I’ve given up on this winter and decided to just pretend that it’s spring.
If you can force tulip bulbs inside, why not just force the rest of it, too?
So that meant I had to put away my slow cooker (but not before one really delicious pot of beef stew), forget the potatoes, dried beans and other rib-sticking, soul-warming fare, and embrace what was fresh and green.
If this really were spring or summer, I’d head to the farmers market, pick up some corn on the cob and a couple of giant slicing tomatoes, and voila, dinner would be on the table.
While there are no locally grown tomatoes or corn to be had (and the tomatoes at the grocery store were so bland, even my husband refused to buy them), there are farmers markets still going on during the winter at indoor locations in some areas.
When I got to Old Trail School in Bath Township, Ohio, where the Countryside Conservancy was having its recent winter market, the parking lot was full – make that overflowing.
I got there 10 minutes after the market opened, thinking I would be an early bird, but the early birds were already leaving with the cream of the crop, literally.
There were more people there than I remember seeing at some summer markets. Perhaps it is in the dead of a harsh winter when we appreciate freshly harvested foods the most, and maybe, like me, the others just needed a jolt of spring to get through the next six weeks.
I enjoyed seeing friends and acquaintances who came out to shop, and found a variety of foods from meat and eggs to apples and pastries.
Unfortunately, I was reminded that we are indeed in the middle of a harsh Ohio winter, when the only fresh green I found was spinach. There were radishes, potatoes, onions and other root crops, but I was hoping for a few more above-the-ground crops.
With a pound of spinach in my bag, I soldiered onward.
Meat was everywhere: beef, pork, buffalo, lamb, roasts, burgers, bacon and sausage. But again, I decided to think spring. For me, warmer months mean lighter fare, so I opted for fresh boneless, skinless chicken breasts.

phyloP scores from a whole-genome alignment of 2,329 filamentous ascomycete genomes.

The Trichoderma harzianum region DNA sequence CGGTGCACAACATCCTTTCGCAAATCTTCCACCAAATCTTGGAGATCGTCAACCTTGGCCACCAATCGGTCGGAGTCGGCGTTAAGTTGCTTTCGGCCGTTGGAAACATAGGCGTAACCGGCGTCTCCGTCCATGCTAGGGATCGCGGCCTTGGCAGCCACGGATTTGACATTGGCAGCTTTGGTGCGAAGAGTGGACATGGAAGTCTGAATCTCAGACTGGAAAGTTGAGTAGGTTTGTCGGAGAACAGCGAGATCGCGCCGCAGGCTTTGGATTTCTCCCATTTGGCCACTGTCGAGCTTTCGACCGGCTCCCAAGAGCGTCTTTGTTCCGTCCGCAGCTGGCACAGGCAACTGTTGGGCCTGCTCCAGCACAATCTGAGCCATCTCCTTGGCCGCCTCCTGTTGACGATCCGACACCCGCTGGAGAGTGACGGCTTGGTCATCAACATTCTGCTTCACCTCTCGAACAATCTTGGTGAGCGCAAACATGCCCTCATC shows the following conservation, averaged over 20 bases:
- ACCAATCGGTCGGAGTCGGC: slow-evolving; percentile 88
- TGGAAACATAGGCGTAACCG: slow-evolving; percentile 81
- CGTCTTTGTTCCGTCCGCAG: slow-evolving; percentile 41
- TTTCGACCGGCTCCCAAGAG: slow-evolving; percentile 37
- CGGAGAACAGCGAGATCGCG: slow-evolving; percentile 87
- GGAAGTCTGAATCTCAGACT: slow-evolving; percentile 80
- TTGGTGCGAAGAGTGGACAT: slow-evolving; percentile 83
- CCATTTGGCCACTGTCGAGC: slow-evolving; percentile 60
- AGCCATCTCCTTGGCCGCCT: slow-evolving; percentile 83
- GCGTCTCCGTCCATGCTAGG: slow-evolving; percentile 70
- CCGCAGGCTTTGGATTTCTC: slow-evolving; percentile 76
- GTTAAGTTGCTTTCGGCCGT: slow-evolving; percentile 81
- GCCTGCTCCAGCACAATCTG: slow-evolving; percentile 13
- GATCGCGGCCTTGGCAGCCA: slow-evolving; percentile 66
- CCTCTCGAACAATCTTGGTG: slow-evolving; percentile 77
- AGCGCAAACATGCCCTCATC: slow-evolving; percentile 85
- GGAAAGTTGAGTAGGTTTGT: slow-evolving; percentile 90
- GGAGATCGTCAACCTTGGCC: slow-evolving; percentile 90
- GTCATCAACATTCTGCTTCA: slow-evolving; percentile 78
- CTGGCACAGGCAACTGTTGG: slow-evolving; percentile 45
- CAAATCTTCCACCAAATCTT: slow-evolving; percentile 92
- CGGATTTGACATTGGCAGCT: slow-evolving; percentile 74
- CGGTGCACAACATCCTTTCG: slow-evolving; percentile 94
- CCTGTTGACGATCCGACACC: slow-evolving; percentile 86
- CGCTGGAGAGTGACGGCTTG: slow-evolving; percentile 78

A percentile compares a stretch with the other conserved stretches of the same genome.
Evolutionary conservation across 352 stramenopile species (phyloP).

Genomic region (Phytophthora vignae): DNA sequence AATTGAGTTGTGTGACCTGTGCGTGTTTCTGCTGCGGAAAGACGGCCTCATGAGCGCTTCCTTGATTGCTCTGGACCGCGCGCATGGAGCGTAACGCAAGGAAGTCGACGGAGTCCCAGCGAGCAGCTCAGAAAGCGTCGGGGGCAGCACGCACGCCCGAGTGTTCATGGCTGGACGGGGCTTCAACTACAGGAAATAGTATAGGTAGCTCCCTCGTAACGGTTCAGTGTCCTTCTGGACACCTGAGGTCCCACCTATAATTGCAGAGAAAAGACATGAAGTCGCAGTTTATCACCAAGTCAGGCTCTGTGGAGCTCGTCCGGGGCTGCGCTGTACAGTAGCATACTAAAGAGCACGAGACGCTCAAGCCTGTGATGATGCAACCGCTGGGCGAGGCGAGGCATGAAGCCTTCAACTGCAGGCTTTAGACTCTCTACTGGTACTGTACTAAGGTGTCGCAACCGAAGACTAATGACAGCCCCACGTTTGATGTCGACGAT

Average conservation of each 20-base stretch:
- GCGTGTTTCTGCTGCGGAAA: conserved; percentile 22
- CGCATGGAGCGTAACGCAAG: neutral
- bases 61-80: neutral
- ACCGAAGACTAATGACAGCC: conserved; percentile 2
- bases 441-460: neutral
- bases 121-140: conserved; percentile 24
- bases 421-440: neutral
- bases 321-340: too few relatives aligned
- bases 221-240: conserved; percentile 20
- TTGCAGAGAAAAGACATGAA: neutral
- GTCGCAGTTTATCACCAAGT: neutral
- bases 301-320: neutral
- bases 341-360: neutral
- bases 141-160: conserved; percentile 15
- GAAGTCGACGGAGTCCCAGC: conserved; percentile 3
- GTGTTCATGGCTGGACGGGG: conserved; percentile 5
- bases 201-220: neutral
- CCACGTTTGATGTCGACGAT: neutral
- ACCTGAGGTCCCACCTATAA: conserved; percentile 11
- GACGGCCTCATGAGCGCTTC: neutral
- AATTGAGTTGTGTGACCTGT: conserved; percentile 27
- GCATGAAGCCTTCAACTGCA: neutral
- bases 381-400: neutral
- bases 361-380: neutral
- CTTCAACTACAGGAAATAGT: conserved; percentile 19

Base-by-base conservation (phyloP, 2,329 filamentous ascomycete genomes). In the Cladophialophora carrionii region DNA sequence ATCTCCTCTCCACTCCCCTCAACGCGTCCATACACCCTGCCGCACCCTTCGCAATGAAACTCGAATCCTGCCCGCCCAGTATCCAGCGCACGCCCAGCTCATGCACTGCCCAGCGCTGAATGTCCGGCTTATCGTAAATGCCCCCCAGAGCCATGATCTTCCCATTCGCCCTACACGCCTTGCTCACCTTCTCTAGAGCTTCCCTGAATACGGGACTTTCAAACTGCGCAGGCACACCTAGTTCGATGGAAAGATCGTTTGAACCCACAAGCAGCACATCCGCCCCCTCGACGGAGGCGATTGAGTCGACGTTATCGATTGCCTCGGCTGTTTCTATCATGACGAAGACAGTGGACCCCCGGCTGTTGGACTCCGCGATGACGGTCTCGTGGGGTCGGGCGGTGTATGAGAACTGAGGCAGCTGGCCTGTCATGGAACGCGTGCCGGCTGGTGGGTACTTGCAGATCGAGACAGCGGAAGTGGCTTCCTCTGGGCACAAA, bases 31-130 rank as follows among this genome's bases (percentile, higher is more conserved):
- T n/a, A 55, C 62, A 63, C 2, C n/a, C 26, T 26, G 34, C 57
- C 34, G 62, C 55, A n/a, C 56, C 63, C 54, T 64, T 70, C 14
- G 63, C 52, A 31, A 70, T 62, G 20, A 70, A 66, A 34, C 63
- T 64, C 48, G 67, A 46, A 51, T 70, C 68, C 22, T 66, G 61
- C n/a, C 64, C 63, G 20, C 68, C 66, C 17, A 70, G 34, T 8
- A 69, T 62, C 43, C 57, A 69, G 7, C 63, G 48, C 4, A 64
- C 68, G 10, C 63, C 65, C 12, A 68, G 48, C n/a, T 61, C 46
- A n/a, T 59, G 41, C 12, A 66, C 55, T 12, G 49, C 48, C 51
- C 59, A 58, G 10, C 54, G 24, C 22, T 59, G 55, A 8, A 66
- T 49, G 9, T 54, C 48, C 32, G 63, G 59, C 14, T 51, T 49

Passing on potatoes and other grains wasn’t a problem when I found a display of fresh pasta and purchased a few nests of pappardelle, or ribbon pasta. I finished up my shopping with some garlic and onions, and I was all set to cook a spring-inspired meal.
I did make a stop at the grocery store for a lemon, which, truth be told, I wouldn’t find locally grown even at a summer market.
Here’s the recipe for my warm-weather-inspired dish, which came together quickly on the stovetop and gave me hope that farm-fresh local produce will be here before we know it.
Sautéed Chicken Breast with
Pappardelle and Creamy Spinach
½ stick butter (¼ cup)
1 medium yellow cooking onion, chopped
3 cloves garlic, minced, divided use
4 tbsp. flour
3 cups milk, 1 or 2 percent (do not use skim), at room temperature
½ cup grated Parmesan cheese
Dash of nutmeg, or more to taste
1 lb. fresh spinach, washed, stemmed and roughly chopped
2 boneless, skinless chicken breast halves, pounded thin
Olive oil, for sautéing
Salt and pepper, to taste
4 oz. fresh pappardelle pasta
1 lemon for zesting
In a large skillet or saucepan, melt butter. Add chopped onion. Season with salt and cook until soft and just beginning to turn brown. Add 2 cloves garlic and cook for about 1 minute more.
Stir flour into onions and garlic and mix well until flour is incorporated into melted butter.
Add milk and whisk to combine. Reduce heat, and let sauce simmer until it begins to thicken and look velvety, about 10 minutes, stirring frequently.
Add cheese and stir to combine. Season with nutmeg, pepper, and additional salt, if desired.
When sauce has thickened, add spinach a handful at a time, stirring to combine the spinach into sauce until it wilts before adding next handful.
Once all spinach has been added, adjust seasonings if necessary. Remove from heat while chicken is cooking.
Bring a pot of cold salted water to a boil for the pasta.
While water is coming to a boil, heat a second skillet over medium heat. Add just enough olive oil to coat the bottom completely. Pat chicken dry with paper towels. Season liberally with salt and pepper on both sides. Put chicken into skillet and sauté on one side, then flip and cook on second side until chicken is cooked through and golden brown on both sides. Add remaining 1 clove of minced garlic to skillet after flipping and watch to be sure it doesn’t burn.
When chicken is nearly done, add pasta to water and boil to desired tenderness.
Re-warm the sauce. Using a fine grater, grate about 2 teaspoons of lemon zest (or more to taste) into the sauce and stir to combine.
To serve, divide pasta between two plates. Top with creamy spinach sauce, then chicken breast, then additional sauce. Garnish with more lemon zest, if desired.
Makes 2 servings.
(Lisa Abraham can be reached at 330-996-3737; at firstname.lastname@example.org; on Twitter @akronfoodie or at www.ohio.com/blogs/lisa.)
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